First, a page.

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The year 1984 saw a healthy dose of both breakthrough albums, such as those by U2 and Bryan Adams, as well as comeback hits (see Deep Purple and Tina Turner). This year also saw solo albums by former members of Pink Floyd and Supertramp, and was the pinnacle of success for Van Halen, Scorpions, The Pretenders, and Bruce Springsteen, who landed our Album of the Year with Born In the U.S.A.

We featured albums from the year 1984 during September and October 2014. During this 30th anniversary celebration of this music, we have originally reviewed these albums:

*1984 Album of the Year

Below are further descriptions of each album, in the order that we reviewed them.

September 4, 2014
Learning to Crawl by The PretendersWe kickoff our look at the rock year 1984 with an extraordinary comeback album by The Pretenders. After losing two of its four founding members to drug overdoses, leader Chrissie Hynde regrouped and cobbled together the musicians over a period of two years to record Learning to Crawl, the group’s finest effort to that point.

Review of Learning to Crawl

September 8, 2014
Perfect Stranger by Deep PurpleDeep Purple pulled off one of the more successful rock group reunions when their definitive “Mark II” reformed and released Perfect Strangers. While the full band had not performed together in over decade, the music on this album seems to pick up right where they left off with their tight early seventies sound and just a dash of eighties techniques.

Review of Perfect Strangers

September 12, 2014
The Works by QueenAfter a very successful early part of the decade, but a disastrous flop which nearly broke up the band, Queen refocused their sound on the 1984 release, The Works. While not as strong as some of their fine earlier efforts, this album would put the band back on track and lead them to further success.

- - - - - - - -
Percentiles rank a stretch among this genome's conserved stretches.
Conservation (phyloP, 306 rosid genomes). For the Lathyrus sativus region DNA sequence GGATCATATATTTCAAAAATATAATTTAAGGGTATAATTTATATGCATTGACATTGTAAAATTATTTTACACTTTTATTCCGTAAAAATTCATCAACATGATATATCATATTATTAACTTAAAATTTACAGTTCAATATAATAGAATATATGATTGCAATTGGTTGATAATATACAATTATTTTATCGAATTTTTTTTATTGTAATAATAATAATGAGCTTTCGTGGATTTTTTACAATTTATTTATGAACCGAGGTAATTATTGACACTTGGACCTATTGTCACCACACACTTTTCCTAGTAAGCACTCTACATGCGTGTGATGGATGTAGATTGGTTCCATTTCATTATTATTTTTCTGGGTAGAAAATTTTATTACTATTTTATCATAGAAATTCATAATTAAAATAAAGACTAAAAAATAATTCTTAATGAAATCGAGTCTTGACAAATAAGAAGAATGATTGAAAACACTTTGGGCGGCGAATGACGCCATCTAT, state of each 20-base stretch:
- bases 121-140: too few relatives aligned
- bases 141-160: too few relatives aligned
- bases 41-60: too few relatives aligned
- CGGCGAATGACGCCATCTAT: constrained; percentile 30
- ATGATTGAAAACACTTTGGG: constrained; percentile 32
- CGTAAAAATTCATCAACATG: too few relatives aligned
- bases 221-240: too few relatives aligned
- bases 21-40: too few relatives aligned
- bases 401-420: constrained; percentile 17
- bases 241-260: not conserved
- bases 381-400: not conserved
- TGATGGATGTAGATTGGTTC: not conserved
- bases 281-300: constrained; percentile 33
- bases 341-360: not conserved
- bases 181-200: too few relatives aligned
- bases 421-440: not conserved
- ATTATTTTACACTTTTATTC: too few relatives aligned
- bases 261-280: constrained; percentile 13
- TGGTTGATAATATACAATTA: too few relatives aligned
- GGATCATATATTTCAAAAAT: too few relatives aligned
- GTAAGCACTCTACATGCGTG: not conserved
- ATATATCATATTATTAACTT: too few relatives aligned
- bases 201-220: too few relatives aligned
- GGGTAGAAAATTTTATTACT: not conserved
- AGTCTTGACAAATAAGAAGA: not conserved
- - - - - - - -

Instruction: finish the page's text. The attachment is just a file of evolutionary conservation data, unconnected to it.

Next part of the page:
Review of The Works

September 16, 2014
Purple Rain by PrincePrince equipped himself with a brand new backing band and put together an ambitious motion picture to accompany his sixth studio album, Purple Rain. This ultimately paid off big time as the composer reached the peak of his popularity and found vast critical and commercial success.

Review of Purple Rain

September 21, 2014
In The Eye of the Storm by Roger HodgsonRoger Hodgson crafted an impressive debut solo album in 1984 with In the Eye of the Storm. On this album which Hodgson composed, arranged, and produced, he also played most of the instruments himself, and forged a nice synthesis of 1970s prog rock and 1980s pop.

Review of In the Eye of the Storm

September 25, 2014
The Unforgettable Fire by U2U2 decided to forgo repeating the style of their recent successful album and produce the artful and slight experimental record, The Unforgettable Fire. Recorded in part in an Irish castle, the album still found enough of a mainstream audience to be a commercial success.

Review of The Unforgettable Fire

September 29, 2014
The Last In Line by DioFor their second LP, Dio broadened their audience by tapping into the rising tide of pop-metal. The Last In Line features well-crafted and well-produced heavy rock that is refined for consumption by mainstream audiences.

Review of The Last in Line

October 2, 2014
1984 by Van HalenAs their final album recorded with the original quartet, Van Halen made their most solid, diverse, and complete album, 1984. The album balances popular radio hits with solid radio tracks, all recorded in the (then) new, state-of-the-art home recording facility known as 5150 Studios.